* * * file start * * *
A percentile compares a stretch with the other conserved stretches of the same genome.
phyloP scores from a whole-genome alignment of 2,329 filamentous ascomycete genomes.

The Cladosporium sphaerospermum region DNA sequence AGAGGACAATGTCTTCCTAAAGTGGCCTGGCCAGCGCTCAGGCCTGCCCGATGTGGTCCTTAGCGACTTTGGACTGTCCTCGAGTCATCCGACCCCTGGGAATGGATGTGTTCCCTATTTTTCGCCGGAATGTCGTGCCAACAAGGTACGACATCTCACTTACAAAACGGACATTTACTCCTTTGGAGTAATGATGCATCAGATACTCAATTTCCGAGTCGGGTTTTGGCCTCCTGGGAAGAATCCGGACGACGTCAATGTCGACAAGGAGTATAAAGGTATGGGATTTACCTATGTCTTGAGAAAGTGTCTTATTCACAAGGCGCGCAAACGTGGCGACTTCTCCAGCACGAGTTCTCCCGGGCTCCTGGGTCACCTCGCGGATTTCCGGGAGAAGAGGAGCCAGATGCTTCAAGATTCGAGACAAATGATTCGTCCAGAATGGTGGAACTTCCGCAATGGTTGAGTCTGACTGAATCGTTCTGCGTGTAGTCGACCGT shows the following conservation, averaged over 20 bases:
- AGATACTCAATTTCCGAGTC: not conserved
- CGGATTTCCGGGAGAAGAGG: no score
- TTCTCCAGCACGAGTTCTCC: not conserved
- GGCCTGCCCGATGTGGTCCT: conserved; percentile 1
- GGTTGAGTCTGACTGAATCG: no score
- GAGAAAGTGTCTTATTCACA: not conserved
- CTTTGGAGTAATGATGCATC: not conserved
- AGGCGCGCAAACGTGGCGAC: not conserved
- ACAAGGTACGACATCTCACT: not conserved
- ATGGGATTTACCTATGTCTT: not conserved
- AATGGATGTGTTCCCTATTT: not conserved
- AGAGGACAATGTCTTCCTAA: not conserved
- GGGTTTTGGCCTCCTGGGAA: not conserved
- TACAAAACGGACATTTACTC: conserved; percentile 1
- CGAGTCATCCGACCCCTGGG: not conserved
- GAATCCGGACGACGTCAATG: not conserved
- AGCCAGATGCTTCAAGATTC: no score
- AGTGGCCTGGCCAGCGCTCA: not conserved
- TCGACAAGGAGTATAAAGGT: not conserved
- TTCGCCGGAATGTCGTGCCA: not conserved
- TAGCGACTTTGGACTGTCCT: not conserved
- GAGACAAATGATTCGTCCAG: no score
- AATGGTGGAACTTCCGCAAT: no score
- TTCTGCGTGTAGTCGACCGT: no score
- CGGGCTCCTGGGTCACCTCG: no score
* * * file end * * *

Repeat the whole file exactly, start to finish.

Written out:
A percentile compares a stretch with the other conserved stretches of the same genome.
phyloP scores from a whole-genome alignment of 2,329 filamentous ascomycete genomes.

The Cladosporium sphaerospermum region DNA sequence AGAGGACAATGTCTTCCTAAAGTGGCCTGGCCAGCGCTCAGGCCTGCCCGATGTGGTCCTTAGCGACTTTGGACTGTCCTCGAGTCATCCGACCCCTGGGAATGGATGTGTTCCCTATTTTTCGCCGGAATGTCGTGCCAACAAGGTACGACATCTCACTTACAAAACGGACATTTACTCCTTTGGAGTAATGATGCATCAGATACTCAATTTCCGAGTCGGGTTTTGGCCTCCTGGGAAGAATCCGGACGACGTCAATGTCGACAAGGAGTATAAAGGTATGGGATTTACCTATGTCTTGAGAAAGTGTCTTATTCACAAGGCGCGCAAACGTGGCGACTTCTCCAGCACGAGTTCTCCCGGGCTCCTGGGTCACCTCGCGGATTTCCGGGAGAAGAGGAGCCAGATGCTTCAAGATTCGAGACAAATGATTCGTCCAGAATGGTGGAACTTCCGCAATGGTTGAGTCTGACTGAATCGTTCTGCGTGTAGTCGACCGT shows the following conservation, averaged over 20 bases:
- AGATACTCAATTTCCGAGTC: not conserved
- CGGATTTCCGGGAGAAGAGG: no score
- TTCTCCAGCACGAGTTCTCC: not conserved
- GGCCTGCCCGATGTGGTCCT: conserved; percentile 1
- GGTTGAGTCTGACTGAATCG: no score
- GAGAAAGTGTCTTATTCACA: not conserved
- CTTTGGAGTAATGATGCATC: not conserved
- AGGCGCGCAAACGTGGCGAC: not conserved
- ACAAGGTACGACATCTCACT: not conserved
- ATGGGATTTACCTATGTCTT: not conserved
- AATGGATGTGTTCCCTATTT: not conserved
- AGAGGACAATGTCTTCCTAA: not conserved
- GGGTTTTGGCCTCCTGGGAA: not conserved
- TACAAAACGGACATTTACTC: conserved; percentile 1
- CGAGTCATCCGACCCCTGGG: not conserved
- GAATCCGGACGACGTCAATG: not conserved
- AGCCAGATGCTTCAAGATTC: no score
- AGTGGCCTGGCCAGCGCTCA: not conserved
- TCGACAAGGAGTATAAAGGT: not conserved
- TTCGCCGGAATGTCGTGCCA: not conserved
- TAGCGACTTTGGACTGTCCT: not conserved
- GAGACAAATGATTCGTCCAG: no score
- AATGGTGGAACTTCCGCAAT: no score
- TTCTGCGTGTAGTCGACCGT: no score
- CGGGCTCCTGGGTCACCTCG: no score